The initial oxidation to cyanogen chloride is slow below pH 8.0. Above 8.5, the reaction goes to completion in less than 30 minutes, even faster as the pH is raised. Cyanogen chloride is volatile and odorous. When airborne it is a lachrymator and special safety precautions are required for anyone in the area. Since the cyanogen chloride becomes more soluble and less volatile as the pH increases and the rate of conversion to cyanate dramatically increases with the pH, the first stage of oxidation is usually conducted at pH 11.

The second stage of oxidation (conversion of cyanate to carbon dioxide and nitrogen) is also pH dependent. At pH 8.5, the reaction is usually complete in 10 minutes and, at pH 10, the reaction usually requires 40 minutes. The recommended rate of chemicals is 6.82 kg of chlorine and 5.21 kg of sodium hydroxide per one kilogram of free cyanide. Even though the reaction may appear to be a two-step process and the rate of the reaction at the second stage is slow under the first stage reaction conditions, cyanate is converted to carbon dioxide/carbonates and nitrogen/ ammonia at the elevated pH values of the first stage reaction.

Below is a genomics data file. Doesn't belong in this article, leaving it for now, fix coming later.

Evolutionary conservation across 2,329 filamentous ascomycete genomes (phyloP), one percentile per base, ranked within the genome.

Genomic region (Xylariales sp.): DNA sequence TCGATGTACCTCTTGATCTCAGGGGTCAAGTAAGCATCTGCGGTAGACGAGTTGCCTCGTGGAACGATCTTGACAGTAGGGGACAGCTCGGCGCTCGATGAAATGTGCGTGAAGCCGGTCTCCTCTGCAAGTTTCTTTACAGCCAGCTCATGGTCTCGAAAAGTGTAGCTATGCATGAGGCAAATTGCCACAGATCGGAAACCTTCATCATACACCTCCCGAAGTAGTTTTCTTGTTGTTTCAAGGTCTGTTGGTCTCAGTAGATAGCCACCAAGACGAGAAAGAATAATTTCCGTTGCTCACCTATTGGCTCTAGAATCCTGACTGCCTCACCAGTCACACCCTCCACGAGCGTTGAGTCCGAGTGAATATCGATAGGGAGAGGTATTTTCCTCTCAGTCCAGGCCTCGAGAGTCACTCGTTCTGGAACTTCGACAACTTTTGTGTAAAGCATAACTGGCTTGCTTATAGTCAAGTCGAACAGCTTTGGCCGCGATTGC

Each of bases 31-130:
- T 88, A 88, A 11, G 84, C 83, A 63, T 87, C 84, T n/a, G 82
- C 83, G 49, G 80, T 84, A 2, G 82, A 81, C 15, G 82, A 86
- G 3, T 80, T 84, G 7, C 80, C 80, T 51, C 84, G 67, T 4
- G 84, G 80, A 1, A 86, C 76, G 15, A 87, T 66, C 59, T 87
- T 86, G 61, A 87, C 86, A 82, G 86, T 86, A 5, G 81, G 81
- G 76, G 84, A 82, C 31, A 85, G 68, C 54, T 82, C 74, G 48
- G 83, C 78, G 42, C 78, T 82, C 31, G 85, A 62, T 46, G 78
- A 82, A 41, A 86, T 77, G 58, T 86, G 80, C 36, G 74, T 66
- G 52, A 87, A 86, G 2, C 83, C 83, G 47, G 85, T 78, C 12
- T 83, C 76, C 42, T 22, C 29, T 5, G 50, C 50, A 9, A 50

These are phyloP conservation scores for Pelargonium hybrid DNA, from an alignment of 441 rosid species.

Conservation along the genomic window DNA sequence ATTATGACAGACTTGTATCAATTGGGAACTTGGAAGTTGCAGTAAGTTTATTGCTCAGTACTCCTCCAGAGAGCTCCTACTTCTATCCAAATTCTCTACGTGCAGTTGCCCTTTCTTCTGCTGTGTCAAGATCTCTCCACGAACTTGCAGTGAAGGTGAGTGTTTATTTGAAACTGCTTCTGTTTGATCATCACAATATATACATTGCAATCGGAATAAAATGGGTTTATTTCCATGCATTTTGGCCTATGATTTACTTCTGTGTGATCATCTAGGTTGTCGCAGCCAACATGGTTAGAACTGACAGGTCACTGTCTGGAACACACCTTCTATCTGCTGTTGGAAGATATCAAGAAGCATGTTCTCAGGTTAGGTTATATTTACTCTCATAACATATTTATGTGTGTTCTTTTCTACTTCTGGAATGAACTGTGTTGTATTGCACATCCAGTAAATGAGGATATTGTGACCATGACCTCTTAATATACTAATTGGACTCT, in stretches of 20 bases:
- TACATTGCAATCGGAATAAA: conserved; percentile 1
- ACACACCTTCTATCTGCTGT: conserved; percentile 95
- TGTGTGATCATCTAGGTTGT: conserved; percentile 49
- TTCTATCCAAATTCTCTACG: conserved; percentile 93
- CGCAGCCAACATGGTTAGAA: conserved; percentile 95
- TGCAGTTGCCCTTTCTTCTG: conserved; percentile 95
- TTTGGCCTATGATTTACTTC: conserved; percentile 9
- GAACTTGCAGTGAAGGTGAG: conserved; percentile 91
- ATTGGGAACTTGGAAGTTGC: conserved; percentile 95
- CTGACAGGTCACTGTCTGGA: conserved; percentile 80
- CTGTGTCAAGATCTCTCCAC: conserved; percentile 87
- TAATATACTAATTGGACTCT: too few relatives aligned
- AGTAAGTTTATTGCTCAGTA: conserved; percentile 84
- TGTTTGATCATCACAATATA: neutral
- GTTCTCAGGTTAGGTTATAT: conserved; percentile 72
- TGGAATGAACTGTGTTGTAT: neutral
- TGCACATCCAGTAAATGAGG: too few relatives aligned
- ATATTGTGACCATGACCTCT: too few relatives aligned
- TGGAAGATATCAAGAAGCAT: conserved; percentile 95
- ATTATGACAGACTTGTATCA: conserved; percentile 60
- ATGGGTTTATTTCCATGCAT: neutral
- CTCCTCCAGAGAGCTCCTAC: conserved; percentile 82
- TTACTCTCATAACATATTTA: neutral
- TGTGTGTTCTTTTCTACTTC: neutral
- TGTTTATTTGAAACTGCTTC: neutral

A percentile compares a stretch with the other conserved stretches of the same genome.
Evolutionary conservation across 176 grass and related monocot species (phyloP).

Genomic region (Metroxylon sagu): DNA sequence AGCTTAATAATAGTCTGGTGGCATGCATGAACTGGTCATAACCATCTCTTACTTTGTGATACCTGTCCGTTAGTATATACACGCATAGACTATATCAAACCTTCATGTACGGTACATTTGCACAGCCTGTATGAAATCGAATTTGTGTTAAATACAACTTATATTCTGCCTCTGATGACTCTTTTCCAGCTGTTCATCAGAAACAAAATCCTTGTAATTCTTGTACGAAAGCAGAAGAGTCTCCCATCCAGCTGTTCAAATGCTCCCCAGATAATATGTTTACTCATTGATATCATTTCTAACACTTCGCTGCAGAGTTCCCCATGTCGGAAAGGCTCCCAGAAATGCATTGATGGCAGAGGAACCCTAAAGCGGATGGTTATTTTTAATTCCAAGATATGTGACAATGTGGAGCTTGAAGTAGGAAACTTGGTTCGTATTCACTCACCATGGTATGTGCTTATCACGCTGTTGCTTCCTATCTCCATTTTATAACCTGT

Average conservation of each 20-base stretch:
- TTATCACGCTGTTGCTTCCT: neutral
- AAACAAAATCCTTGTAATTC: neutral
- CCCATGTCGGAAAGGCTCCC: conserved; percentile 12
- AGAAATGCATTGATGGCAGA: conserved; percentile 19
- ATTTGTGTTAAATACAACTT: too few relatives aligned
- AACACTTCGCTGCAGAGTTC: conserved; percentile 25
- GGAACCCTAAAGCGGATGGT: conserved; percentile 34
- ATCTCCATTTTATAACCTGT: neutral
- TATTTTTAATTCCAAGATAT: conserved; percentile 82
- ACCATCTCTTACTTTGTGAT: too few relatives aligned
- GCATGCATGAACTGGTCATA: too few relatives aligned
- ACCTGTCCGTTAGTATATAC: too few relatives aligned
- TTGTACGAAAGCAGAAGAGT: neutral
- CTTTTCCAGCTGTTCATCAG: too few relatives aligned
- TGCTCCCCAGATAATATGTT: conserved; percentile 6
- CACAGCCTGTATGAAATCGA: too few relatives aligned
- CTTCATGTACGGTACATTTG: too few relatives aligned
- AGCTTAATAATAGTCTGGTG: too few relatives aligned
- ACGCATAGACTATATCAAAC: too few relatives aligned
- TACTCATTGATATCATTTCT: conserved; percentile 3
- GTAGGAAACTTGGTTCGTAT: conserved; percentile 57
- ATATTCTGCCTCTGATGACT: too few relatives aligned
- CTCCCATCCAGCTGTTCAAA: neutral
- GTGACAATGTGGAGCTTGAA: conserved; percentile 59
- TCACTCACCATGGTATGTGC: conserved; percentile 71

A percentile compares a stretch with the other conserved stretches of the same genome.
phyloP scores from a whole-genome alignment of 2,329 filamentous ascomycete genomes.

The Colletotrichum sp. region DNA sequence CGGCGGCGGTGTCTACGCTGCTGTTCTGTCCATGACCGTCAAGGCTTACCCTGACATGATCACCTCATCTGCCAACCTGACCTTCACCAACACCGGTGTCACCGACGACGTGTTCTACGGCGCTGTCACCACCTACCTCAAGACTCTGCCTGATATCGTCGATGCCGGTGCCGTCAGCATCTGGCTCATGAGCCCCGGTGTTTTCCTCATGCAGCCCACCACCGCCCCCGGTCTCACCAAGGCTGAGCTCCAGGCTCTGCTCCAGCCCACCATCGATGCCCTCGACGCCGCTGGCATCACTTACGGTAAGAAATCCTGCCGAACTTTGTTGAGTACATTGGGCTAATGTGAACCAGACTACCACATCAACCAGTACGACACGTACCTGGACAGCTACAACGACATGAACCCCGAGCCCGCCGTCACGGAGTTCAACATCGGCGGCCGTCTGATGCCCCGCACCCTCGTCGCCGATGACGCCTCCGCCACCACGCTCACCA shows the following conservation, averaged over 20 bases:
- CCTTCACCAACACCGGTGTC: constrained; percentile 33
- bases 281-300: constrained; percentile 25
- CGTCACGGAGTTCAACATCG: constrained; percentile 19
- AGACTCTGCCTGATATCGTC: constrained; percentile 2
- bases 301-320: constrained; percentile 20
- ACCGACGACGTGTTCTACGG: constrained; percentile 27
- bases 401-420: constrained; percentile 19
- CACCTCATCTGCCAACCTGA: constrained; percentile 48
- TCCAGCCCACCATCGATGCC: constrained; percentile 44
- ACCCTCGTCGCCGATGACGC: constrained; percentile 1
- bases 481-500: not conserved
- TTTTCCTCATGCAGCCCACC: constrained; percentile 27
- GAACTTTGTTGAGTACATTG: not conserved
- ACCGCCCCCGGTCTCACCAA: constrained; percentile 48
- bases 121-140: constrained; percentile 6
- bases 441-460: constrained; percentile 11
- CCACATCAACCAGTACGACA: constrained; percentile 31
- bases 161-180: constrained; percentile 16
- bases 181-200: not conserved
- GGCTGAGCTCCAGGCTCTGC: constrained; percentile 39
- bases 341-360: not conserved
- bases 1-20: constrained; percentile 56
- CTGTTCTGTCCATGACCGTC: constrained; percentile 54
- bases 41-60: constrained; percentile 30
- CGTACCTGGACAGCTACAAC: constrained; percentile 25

Stoichiometric requirements of chlorine show that 40% of the total demand would be consumed in step one and 60% in step two. In reality, it has been shown that 70% – 80% of the total chlorine demand will be consumed in step one. Therefore, a significant portion of the cyanate has been oxidized to the final products in step one. Also, wastewater treatment experience shows that the actual amount of chlorine consumed by the reaction may be as much as 200% of the theoretical amount.

If insufficient chlorine is added to the first stage, free cyanide will exit and in the second stage with the reduced pH, cyanogen chloride will evolve from the solution. To ensure complete oxidation of cyanide, adequate mixing is extremely important. The tank should have a mixing rate of 2.5 to 3.0 turnovers per minute. Poor mixing may produce isolated pockets where the solution alkalinity has been decreased, and noxious cyanogen chloride gas will evolve. The reaction is controlled with pH and oxidation-reduction potential (ORP).

Remedial action plan

The remedial action plan to address the identified cyanide exceedances of the applicable standards (Ontario Ministry of the Environment, Conservation and Parks (MECP) Table 4 Stratified Site Condition Standards in a Potable Ground Water Condition) consisted of the following steps: